ANU scientists inspire new night-vision applications

13th December 2016
AlGaAs-based nanoantennas could be fitted as an ultra-thin film to normal spectacles

Scientists from the Australian National University (ANU) have designed AlGaAs-based nanoantennas that they say could be used to create lightweight night-vision glasses.

The nanoscale antennas work by interacting strongly with incoming light to transform its frequency, radiation, and polarisation patterns, according to their recent paper published in Nano Letters.

"The nano crystals are so small they could be fitted as an ultra-thin film to normal eye glasses to enable night vision," said Dragomir Neshev from the Nonlinear Physics Centre within the ANU Research School of Physics and Engineering. "This tiny device could have other exciting uses including in anti-counterfeit devices in bank notes, imaging cells for medical applications and holograms."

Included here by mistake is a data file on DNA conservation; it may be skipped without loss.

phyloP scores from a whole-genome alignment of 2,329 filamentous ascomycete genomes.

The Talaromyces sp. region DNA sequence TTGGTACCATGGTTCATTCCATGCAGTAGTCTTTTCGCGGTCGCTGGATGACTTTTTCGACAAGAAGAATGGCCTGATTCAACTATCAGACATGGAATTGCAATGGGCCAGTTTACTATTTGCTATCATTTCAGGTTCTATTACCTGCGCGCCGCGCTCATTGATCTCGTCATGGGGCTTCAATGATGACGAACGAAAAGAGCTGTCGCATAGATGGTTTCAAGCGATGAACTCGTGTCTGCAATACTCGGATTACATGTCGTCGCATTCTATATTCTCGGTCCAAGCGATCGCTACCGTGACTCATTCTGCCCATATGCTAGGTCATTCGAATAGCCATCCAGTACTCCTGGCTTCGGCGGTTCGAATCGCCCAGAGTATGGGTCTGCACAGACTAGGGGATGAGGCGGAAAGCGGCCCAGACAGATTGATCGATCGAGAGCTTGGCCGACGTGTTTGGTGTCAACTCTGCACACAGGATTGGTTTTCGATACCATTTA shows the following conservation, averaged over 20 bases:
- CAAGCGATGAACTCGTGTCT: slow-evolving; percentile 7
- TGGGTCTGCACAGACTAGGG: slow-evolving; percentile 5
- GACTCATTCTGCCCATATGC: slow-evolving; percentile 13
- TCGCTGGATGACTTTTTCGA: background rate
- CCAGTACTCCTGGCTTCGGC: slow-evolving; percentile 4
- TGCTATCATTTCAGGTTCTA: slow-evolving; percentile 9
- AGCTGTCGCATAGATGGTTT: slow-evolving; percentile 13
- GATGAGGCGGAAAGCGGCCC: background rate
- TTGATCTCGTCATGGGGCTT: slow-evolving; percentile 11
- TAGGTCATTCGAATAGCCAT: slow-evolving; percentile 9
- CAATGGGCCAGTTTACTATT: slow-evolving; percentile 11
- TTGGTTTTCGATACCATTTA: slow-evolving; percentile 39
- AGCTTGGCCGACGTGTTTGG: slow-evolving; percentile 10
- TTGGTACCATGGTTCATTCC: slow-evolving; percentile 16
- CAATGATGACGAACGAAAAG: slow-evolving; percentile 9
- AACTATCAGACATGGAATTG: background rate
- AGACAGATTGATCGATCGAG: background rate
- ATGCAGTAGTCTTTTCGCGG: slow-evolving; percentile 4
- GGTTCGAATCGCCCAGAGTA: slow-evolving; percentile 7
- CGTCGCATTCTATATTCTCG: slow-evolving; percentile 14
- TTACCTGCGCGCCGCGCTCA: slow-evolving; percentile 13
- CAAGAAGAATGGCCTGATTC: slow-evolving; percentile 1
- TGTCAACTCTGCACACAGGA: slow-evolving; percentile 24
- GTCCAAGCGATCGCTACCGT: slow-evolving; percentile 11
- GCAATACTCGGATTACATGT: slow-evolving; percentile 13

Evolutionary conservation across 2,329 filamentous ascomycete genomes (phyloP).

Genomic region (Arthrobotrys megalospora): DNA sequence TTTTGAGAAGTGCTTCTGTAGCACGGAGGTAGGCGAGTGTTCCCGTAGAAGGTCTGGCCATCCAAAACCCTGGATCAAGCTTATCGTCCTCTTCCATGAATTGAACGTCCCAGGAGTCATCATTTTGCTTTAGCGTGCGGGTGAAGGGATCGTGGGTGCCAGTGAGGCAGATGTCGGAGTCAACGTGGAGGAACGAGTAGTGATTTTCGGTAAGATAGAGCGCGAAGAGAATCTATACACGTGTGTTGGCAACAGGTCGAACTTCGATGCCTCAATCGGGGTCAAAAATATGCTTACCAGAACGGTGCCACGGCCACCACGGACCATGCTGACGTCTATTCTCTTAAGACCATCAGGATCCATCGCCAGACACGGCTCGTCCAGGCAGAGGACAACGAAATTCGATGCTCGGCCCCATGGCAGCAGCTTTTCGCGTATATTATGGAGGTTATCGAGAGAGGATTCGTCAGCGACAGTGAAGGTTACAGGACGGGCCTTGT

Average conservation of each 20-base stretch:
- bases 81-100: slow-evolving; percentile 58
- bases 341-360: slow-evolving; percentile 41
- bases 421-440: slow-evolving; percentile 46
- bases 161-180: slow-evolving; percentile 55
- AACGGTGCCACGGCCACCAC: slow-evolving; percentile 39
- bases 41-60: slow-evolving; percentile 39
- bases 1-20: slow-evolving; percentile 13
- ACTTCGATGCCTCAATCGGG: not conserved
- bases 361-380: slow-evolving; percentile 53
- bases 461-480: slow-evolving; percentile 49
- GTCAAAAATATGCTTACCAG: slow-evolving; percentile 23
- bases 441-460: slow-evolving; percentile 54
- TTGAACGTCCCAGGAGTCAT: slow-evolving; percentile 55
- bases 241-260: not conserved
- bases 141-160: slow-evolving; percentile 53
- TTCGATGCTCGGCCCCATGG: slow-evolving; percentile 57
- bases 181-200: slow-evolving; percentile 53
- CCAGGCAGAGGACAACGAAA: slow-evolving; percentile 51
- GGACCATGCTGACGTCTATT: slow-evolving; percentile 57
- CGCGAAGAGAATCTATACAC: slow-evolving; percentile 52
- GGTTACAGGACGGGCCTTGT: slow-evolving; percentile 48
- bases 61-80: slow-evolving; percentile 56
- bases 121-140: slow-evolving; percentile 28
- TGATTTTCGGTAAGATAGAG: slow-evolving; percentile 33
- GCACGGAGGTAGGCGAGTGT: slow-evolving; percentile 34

According to the research paper, the nanodisk AlGaAs antennas were able to emit second harmonic in preferential direction with a backward-to-forward ratio of up to five. They could also generate complex vector polarisation beams, including beams with radial polarisation.

Co-researcher Mohsen Rahmani said the ANU team's achievement was a big milestone in the field of nanophotonics. "These semiconductor nanocrystals can transfer the highest intensity of light and engineer complex light beams that could be used with a laser to project a holographic image in modern displays," said Rahmani, a recipient of the Australian Research Council (ARC) Discovery Early Career Researcher Award based at the ANU Research School of Physics and Engineering.

PhD student Maria del Rocio Camacho-Morales (above) said the team built the device on glass so that light can pass through, which was critical for optical displays. "This is the first time anyone has been able to achieve this feat, because growing a nano semiconductor on a transparent material is very difficult," said Camacho-Morales from the Nonlinear Physics Centre at ANU.

The innovation builds on more than 15 years of research supported by the ARC through CUDOS, a Centre of Excellence, and the Australian National Fabrication Facility.

‘Nonlinear Generation of Vector Beams From AlGaAs Nanoantennas’ by Camacho-Morales et al; Nano Lett., 2016, 16 (11), pp 7191-7197

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